Monthly Archives: June 2010

Married Dr-Nurse Found Guilty: Handed Out Narcs Like Candy, Pts. Died

Stephen Schneider MD and his wife, Linda, a nurse, were charged in a 34-count indictment with unlawful dispensing of drugs, health-care fraud and money laundering. Thursday, a federal jury found them guilty on many of them, including some linked to the overdose deaths of 21 people. hey also found the doctor’s prescriptions led to 107 overdoses at local emergency rooms. Each faces up to a life sentence, with the most serious counts carrying a minimum of 20 years in prison.

Prosecutors had argued that 68 people died as a result of their over prescribing. Even when the doctor and his wife were advised their patients were dropping like flies by emergency rooms, hospitals, law enforcement, family members and morgues, Schneider made no changes in his free flowing prescription practices.

The doctor’s attorney, Lawrence Williamson, said after the verdict that it was “a sad day for our justice system. Dr. Schneider … (Continued...)

Medical Malpractice Claims: Myths and Tort Reform

The Urban Myths surrounding medical malpractice claims and their effect on Health Care costs are as equally void of truth ans the Urban myth notion that Tort Reform lowers the cost of Health Care. Ban malpractice lawsuits entirely and the cost of Health Care, if anything, will rise.

The first part of the malpractice myth is that frivolous claims abound leading to a ‘quick buck’, or a million, squeezed out of a victimized physician who was just trying to care for the sick and injured. This simply is not the case.

MYTH: Frivolous Claims Are Significant Problem

A 2006 study in the The New England Journal of Medicine challenged these myths. “Some critics have suggested that the malpractice system is inundated with groundless lawsuits, and that whether a plaintiff recovers money is like a random ‘lottery,’ virtually unrelated to whether the claim has merit,” said lead author David Studdert, … (Continued...)

STUDY: 25 Week Fetus Incapable of Feeling Pain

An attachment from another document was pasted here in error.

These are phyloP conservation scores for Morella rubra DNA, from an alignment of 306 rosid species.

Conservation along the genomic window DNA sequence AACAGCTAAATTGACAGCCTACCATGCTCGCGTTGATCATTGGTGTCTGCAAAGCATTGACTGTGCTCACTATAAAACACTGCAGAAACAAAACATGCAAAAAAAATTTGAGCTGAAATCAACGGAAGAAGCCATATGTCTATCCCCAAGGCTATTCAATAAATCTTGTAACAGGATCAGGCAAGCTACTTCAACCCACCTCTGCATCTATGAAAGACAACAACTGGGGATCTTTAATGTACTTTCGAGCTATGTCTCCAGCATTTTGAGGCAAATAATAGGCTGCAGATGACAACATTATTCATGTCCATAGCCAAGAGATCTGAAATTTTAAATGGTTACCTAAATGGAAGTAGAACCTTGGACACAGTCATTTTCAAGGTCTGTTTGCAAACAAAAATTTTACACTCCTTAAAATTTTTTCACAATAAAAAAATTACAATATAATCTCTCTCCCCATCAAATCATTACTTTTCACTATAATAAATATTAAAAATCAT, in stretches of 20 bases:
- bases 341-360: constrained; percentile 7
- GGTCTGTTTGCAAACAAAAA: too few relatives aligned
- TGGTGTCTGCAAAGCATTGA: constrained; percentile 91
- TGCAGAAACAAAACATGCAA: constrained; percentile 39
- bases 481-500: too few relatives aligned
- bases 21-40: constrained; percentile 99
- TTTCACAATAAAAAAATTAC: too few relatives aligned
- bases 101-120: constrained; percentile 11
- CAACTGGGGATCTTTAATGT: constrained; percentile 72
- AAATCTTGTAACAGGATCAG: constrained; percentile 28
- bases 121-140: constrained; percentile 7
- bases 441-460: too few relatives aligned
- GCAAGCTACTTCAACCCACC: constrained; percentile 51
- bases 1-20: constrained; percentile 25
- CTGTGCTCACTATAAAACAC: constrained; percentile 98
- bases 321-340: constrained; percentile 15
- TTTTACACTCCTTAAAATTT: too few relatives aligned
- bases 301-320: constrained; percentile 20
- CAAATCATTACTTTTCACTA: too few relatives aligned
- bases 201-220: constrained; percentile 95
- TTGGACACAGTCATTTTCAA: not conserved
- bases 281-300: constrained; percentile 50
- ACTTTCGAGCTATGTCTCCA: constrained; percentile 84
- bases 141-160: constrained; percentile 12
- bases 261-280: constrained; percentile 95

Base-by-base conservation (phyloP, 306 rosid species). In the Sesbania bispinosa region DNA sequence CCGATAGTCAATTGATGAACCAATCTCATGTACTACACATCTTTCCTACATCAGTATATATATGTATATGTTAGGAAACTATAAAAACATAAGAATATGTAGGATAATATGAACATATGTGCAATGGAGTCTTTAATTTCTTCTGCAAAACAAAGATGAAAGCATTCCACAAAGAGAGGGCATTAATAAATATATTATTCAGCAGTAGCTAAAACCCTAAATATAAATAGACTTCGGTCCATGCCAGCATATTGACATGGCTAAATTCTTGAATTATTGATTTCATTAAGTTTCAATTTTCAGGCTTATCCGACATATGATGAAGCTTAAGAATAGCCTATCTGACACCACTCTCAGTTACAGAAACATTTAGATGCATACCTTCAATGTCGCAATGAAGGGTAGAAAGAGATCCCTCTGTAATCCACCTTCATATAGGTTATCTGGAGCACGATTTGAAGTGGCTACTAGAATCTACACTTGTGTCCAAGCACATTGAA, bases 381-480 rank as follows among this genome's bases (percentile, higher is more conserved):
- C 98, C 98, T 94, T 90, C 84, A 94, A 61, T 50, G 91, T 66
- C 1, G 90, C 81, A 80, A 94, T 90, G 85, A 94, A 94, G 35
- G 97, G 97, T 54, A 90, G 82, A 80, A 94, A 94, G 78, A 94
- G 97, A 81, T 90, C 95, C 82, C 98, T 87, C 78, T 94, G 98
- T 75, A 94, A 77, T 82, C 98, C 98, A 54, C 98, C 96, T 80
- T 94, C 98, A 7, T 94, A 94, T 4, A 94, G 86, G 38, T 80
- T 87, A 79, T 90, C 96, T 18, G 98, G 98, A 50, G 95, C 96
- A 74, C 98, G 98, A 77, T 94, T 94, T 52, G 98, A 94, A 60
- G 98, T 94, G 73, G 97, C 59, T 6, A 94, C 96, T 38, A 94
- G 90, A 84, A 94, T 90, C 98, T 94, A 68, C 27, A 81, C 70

From the Royal College of Obstetricians and Gynecologist.

In reviewing the neuroanatomical and physiological evidence in the fetus, it was apparent that connections from the periphery to the cortex are not intact before 24 weeks of gestation and, as most neuroscientists believe that the cortex is necessary for pain perception, it can be concluded that the fetus cannot experience pain in any sense prior to this gestation. After 24 weeks there is continuing development and elaboration of intracortical networks such that noxious stimuli in newborn preterm infants produce cortical responses. Such connections to the cortex are necessary for pain experience but not sufficient, as experience of external stimuli requires consciousness. Furthermore, there is increasing evidence that the fetus never experiences a state of true wakefulness in utero and is kept, by the presence of its chemical environment, in a continuous sleep-like unconsciousness or sedation. This state can suppress higher

(Continued...)

Remembering EMS Heroes And Their Patients: MSP Trooper 2 Tragic Helicopter Crash

MSPTrooper2

Around 11:10 pm Saturday September 27th, 2008, Maryland State Police Medivac Trooper 2 responded to Waldorf, Maryland. The mission was to transport two car crash victims to Prince George’s Hospital Center’s trauma unit. After lifting off from the scene with 3 crew members and two patients on board, the pilot contacted the tower at Andrews Air Force Base for a diverted landing there, requesting assistance with an instrument landing, due to weather. Two ambulances were dispatched to the airfield to meet the helicopter and complete the patient transports. The helicopter never arrived. According to National Transportation Safety Board member Debbie Hersman, between the time the helicopter left its hanger at Andrews Air Force Base and when it was back in the same area, heading to the hospital, visibility had dropped from about seven miles to four miles. In that same hour, the cloud cover, or ceiling, went from 1300 feet … (Continued...)